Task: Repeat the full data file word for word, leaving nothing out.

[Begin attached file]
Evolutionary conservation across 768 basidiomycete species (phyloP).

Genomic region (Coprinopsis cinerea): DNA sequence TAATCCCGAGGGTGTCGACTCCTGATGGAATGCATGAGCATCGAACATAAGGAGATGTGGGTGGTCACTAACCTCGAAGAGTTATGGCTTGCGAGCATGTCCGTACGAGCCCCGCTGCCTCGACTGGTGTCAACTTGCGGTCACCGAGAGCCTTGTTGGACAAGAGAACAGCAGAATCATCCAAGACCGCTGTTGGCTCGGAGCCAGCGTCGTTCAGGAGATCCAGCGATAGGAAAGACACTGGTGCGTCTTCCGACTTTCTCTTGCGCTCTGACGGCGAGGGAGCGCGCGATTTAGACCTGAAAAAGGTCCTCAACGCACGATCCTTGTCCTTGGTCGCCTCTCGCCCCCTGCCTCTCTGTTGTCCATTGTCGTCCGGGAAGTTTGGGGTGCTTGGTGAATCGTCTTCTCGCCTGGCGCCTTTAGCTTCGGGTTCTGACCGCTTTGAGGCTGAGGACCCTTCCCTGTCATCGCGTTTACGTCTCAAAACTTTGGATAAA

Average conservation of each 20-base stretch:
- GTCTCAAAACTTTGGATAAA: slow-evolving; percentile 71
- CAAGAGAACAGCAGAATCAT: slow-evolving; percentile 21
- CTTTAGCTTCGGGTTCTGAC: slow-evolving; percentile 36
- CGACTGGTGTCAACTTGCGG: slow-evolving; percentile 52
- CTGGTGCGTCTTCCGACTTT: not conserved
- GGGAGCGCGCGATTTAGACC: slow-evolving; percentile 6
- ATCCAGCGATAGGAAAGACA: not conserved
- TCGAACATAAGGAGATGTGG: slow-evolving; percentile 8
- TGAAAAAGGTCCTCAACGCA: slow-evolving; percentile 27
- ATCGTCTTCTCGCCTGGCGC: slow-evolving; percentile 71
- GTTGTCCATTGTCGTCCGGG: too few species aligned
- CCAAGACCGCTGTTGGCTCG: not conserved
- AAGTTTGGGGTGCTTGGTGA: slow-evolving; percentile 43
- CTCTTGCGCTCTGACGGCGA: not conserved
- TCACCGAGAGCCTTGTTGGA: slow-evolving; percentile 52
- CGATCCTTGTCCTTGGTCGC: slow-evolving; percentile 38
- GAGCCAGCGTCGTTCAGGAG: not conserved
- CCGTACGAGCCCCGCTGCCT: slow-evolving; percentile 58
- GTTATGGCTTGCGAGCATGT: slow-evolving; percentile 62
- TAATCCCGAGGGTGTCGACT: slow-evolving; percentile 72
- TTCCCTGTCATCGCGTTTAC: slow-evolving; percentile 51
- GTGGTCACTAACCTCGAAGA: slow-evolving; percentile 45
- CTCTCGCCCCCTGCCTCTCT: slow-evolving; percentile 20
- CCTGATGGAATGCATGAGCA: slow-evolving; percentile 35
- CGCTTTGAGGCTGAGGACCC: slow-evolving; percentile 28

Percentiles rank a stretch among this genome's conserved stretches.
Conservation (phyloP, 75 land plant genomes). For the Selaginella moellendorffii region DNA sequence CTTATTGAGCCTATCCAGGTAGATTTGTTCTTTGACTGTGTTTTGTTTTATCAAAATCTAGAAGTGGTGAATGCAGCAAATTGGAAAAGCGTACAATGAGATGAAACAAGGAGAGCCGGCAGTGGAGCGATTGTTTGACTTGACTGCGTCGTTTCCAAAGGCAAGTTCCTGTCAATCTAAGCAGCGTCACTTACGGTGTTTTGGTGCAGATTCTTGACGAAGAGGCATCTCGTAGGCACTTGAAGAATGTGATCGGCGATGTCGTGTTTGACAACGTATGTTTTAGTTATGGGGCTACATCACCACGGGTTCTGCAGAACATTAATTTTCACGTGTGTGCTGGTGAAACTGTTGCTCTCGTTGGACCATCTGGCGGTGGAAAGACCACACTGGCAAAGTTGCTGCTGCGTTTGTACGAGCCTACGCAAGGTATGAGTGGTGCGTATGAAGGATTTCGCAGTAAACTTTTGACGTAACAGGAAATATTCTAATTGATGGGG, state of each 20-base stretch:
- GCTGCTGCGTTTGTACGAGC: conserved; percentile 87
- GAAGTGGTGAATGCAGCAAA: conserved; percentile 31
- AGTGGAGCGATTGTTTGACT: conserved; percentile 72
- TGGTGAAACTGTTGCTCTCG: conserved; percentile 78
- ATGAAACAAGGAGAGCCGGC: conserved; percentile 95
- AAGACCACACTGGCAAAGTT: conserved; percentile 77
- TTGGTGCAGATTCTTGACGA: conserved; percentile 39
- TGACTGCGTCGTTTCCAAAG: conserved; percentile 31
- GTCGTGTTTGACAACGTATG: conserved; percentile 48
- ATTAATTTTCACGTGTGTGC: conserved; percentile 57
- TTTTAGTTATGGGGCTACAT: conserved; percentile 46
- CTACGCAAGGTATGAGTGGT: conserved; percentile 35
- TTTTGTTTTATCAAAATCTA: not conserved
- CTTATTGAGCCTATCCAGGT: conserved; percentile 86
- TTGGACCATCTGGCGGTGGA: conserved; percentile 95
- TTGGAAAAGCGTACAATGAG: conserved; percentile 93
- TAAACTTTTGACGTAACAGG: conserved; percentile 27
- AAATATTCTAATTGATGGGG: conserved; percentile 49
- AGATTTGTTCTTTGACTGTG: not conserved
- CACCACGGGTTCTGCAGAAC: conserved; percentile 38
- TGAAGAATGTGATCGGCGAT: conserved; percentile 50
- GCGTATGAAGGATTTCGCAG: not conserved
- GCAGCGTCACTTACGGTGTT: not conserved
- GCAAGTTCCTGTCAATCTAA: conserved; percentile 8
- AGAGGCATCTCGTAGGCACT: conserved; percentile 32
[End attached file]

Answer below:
Evolutionary conservation across 768 basidiomycete species (phyloP).

Genomic region (Coprinopsis cinerea): DNA sequence TAATCCCGAGGGTGTCGACTCCTGATGGAATGCATGAGCATCGAACATAAGGAGATGTGGGTGGTCACTAACCTCGAAGAGTTATGGCTTGCGAGCATGTCCGTACGAGCCCCGCTGCCTCGACTGGTGTCAACTTGCGGTCACCGAGAGCCTTGTTGGACAAGAGAACAGCAGAATCATCCAAGACCGCTGTTGGCTCGGAGCCAGCGTCGTTCAGGAGATCCAGCGATAGGAAAGACACTGGTGCGTCTTCCGACTTTCTCTTGCGCTCTGACGGCGAGGGAGCGCGCGATTTAGACCTGAAAAAGGTCCTCAACGCACGATCCTTGTCCTTGGTCGCCTCTCGCCCCCTGCCTCTCTGTTGTCCATTGTCGTCCGGGAAGTTTGGGGTGCTTGGTGAATCGTCTTCTCGCCTGGCGCCTTTAGCTTCGGGTTCTGACCGCTTTGAGGCTGAGGACCCTTCCCTGTCATCGCGTTTACGTCTCAAAACTTTGGATAAA

Average conservation of each 20-base stretch:
- GTCTCAAAACTTTGGATAAA: slow-evolving; percentile 71
- CAAGAGAACAGCAGAATCAT: slow-evolving; percentile 21
- CTTTAGCTTCGGGTTCTGAC: slow-evolving; percentile 36
- CGACTGGTGTCAACTTGCGG: slow-evolving; percentile 52
- CTGGTGCGTCTTCCGACTTT: not conserved
- GGGAGCGCGCGATTTAGACC: slow-evolving; percentile 6
- ATCCAGCGATAGGAAAGACA: not conserved
- TCGAACATAAGGAGATGTGG: slow-evolving; percentile 8
- TGAAAAAGGTCCTCAACGCA: slow-evolving; percentile 27
- ATCGTCTTCTCGCCTGGCGC: slow-evolving; percentile 71
- GTTGTCCATTGTCGTCCGGG: too few species aligned
- CCAAGACCGCTGTTGGCTCG: not conserved
- AAGTTTGGGGTGCTTGGTGA: slow-evolving; percentile 43
- CTCTTGCGCTCTGACGGCGA: not conserved
- TCACCGAGAGCCTTGTTGGA: slow-evolving; percentile 52
- CGATCCTTGTCCTTGGTCGC: slow-evolving; percentile 38
- GAGCCAGCGTCGTTCAGGAG: not conserved
- CCGTACGAGCCCCGCTGCCT: slow-evolving; percentile 58
- GTTATGGCTTGCGAGCATGT: slow-evolving; percentile 62
- TAATCCCGAGGGTGTCGACT: slow-evolving; percentile 72
- TTCCCTGTCATCGCGTTTAC: slow-evolving; percentile 51
- GTGGTCACTAACCTCGAAGA: slow-evolving; percentile 45
- CTCTCGCCCCCTGCCTCTCT: slow-evolving; percentile 20
- CCTGATGGAATGCATGAGCA: slow-evolving; percentile 35
- CGCTTTGAGGCTGAGGACCC: slow-evolving; percentile 28

Percentiles rank a stretch among this genome's conserved stretches.
Conservation (phyloP, 75 land plant genomes). For the Selaginella moellendorffii region DNA sequence CTTATTGAGCCTATCCAGGTAGATTTGTTCTTTGACTGTGTTTTGTTTTATCAAAATCTAGAAGTGGTGAATGCAGCAAATTGGAAAAGCGTACAATGAGATGAAACAAGGAGAGCCGGCAGTGGAGCGATTGTTTGACTTGACTGCGTCGTTTCCAAAGGCAAGTTCCTGTCAATCTAAGCAGCGTCACTTACGGTGTTTTGGTGCAGATTCTTGACGAAGAGGCATCTCGTAGGCACTTGAAGAATGTGATCGGCGATGTCGTGTTTGACAACGTATGTTTTAGTTATGGGGCTACATCACCACGGGTTCTGCAGAACATTAATTTTCACGTGTGTGCTGGTGAAACTGTTGCTCTCGTTGGACCATCTGGCGGTGGAAAGACCACACTGGCAAAGTTGCTGCTGCGTTTGTACGAGCCTACGCAAGGTATGAGTGGTGCGTATGAAGGATTTCGCAGTAAACTTTTGACGTAACAGGAAATATTCTAATTGATGGGG, state of each 20-base stretch:
- GCTGCTGCGTTTGTACGAGC: conserved; percentile 87
- GAAGTGGTGAATGCAGCAAA: conserved; percentile 31
- AGTGGAGCGATTGTTTGACT: conserved; percentile 72
- TGGTGAAACTGTTGCTCTCG: conserved; percentile 78
- ATGAAACAAGGAGAGCCGGC: conserved; percentile 95
- AAGACCACACTGGCAAAGTT: conserved; percentile 77
- TTGGTGCAGATTCTTGACGA: conserved; percentile 39
- TGACTGCGTCGTTTCCAAAG: conserved; percentile 31
- GTCGTGTTTGACAACGTATG: conserved; percentile 48
- ATTAATTTTCACGTGTGTGC: conserved; percentile 57
- TTTTAGTTATGGGGCTACAT: conserved; percentile 46
- CTACGCAAGGTATGAGTGGT: conserved; percentile 35
- TTTTGTTTTATCAAAATCTA: not conserved
- CTTATTGAGCCTATCCAGGT: conserved; percentile 86
- TTGGACCATCTGGCGGTGGA: conserved; percentile 95
- TTGGAAAAGCGTACAATGAG: conserved; percentile 93
- TAAACTTTTGACGTAACAGG: conserved; percentile 27
- AAATATTCTAATTGATGGGG: conserved; percentile 49
- AGATTTGTTCTTTGACTGTG: not conserved
- CACCACGGGTTCTGCAGAAC: conserved; percentile 38
- TGAAGAATGTGATCGGCGAT: conserved; percentile 50
- GCGTATGAAGGATTTCGCAG: not conserved
- GCAGCGTCACTTACGGTGTT: not conserved
- GCAAGTTCCTGTCAATCTAA: conserved; percentile 8
- AGAGGCATCTCGTAGGCACT: conserved; percentile 32